Apple employees circulate internal survey with hybrid returntowork concerns

An internal survey organized internally by Apple employees shows that many inside the company are concerned about the proposed hybrid work model that will go into effect in September. As reported by the Verge, nearly 90% of respondents to the internal grassroots survey say that having flexibility is important to them.

The report explains that employees defined “location-flexible” as having the option to work from home indefinitely.

In the survey, which was sent out in early June, nearly 90% of respondents said they “strongly agree” with the statement, “Location-flexible working options are a very important issue to me.” A total of 1,749 people answered the question. Employees defined “location-flexible” as the option to work from home indefinitely.

58.5% of respondents to the survey said they “strongly agree” with the statement, “I am worried that some of my colleagues will have to leave Apple due to LACK of location-flexible work options.” 36.7% said they might have to resign due to lack of flexibility.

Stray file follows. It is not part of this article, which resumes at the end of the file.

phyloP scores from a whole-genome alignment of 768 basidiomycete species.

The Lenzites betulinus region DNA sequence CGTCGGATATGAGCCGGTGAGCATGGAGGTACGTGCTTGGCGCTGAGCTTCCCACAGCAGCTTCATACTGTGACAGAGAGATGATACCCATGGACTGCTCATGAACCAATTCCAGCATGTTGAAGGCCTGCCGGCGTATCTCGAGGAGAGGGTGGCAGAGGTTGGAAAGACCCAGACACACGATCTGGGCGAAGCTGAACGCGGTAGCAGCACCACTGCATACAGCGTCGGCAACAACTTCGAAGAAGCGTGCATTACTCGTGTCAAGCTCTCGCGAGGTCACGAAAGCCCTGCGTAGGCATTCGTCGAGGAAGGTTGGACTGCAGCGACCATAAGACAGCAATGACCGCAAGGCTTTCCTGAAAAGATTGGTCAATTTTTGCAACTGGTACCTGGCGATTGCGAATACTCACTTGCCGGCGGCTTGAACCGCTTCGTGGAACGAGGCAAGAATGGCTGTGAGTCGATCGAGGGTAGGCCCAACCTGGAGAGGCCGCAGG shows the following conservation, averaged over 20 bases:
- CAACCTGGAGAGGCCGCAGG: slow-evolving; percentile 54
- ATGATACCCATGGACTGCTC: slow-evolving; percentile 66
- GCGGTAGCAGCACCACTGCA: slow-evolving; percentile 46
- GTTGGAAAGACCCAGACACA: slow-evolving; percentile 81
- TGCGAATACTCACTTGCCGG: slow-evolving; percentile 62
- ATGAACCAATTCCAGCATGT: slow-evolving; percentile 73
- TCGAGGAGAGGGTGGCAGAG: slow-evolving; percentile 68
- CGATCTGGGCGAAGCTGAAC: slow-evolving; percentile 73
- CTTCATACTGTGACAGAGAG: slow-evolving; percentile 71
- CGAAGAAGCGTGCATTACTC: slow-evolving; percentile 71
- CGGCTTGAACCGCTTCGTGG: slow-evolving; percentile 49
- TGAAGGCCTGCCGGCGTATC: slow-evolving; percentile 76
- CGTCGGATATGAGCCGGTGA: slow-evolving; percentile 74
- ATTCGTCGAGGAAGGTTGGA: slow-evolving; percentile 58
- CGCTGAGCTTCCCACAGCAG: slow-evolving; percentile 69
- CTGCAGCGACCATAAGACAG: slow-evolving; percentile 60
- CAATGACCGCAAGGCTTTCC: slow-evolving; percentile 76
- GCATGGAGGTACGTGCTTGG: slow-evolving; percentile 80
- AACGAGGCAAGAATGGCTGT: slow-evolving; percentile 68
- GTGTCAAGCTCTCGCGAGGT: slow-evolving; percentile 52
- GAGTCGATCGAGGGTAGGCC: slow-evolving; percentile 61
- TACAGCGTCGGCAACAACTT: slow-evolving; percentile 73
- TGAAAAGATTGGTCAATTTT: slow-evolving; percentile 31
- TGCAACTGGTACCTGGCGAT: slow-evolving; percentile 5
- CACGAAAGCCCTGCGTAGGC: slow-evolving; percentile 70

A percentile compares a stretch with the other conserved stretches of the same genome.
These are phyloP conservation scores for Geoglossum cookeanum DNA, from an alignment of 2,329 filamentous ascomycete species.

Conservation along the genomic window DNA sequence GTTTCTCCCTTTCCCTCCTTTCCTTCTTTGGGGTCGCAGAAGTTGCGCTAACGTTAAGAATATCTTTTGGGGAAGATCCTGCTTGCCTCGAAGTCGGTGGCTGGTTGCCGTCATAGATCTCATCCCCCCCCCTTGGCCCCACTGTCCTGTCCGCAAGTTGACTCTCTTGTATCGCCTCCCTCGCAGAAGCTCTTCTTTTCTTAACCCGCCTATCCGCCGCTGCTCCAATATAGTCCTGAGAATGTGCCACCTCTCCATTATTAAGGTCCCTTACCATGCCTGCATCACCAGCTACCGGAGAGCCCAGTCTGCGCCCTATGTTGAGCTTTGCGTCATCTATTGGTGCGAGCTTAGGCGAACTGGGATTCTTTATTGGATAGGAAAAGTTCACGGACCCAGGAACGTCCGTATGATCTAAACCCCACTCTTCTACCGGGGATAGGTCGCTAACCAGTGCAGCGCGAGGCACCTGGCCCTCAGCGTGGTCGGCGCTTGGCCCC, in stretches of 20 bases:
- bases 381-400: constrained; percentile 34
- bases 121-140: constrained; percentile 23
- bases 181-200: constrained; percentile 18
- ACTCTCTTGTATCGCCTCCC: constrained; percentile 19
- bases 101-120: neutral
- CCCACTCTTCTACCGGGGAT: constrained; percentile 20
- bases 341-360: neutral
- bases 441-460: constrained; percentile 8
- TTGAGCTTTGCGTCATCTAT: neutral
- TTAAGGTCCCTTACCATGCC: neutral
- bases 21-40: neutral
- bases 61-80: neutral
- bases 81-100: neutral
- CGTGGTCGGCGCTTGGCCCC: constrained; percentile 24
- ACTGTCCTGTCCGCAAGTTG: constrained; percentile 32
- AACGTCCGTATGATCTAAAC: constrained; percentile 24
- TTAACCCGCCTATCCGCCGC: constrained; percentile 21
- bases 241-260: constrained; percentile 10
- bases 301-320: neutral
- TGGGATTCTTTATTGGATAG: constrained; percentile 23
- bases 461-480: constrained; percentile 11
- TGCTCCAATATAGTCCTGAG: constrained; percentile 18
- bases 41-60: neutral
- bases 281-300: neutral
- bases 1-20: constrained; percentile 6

The Verge, however, adds some important context:

The survey is not scientific — it was sent out in a Slack channel for employees to discuss remote work, and only a tiny fraction of Apple’s 147,000-person workforce likely even knew it existed. But the fact that well over a thousand employees participated in a grassroots survey that wasn’t sanctioned by Apple executives is significant. It hints at a shift in Apple’s famously hierarchical culture.

Another evidence of shift in Apple’s culture is a recently published interview at Forbes with Cher Scarlett, an Apple employee concerned about Apple’s return to in-person work.

Apple’s current hybrid plan will go into effect in September and will require employees to work in-person on Mondays, Tuesdays, and Thursdays, but will be able to work from home on Wednesdays and Fridays. While this plan is more flexible than Apple has been in the past toward remote work, some employees clearly want more, but Apple does not appear to be poised to back down.

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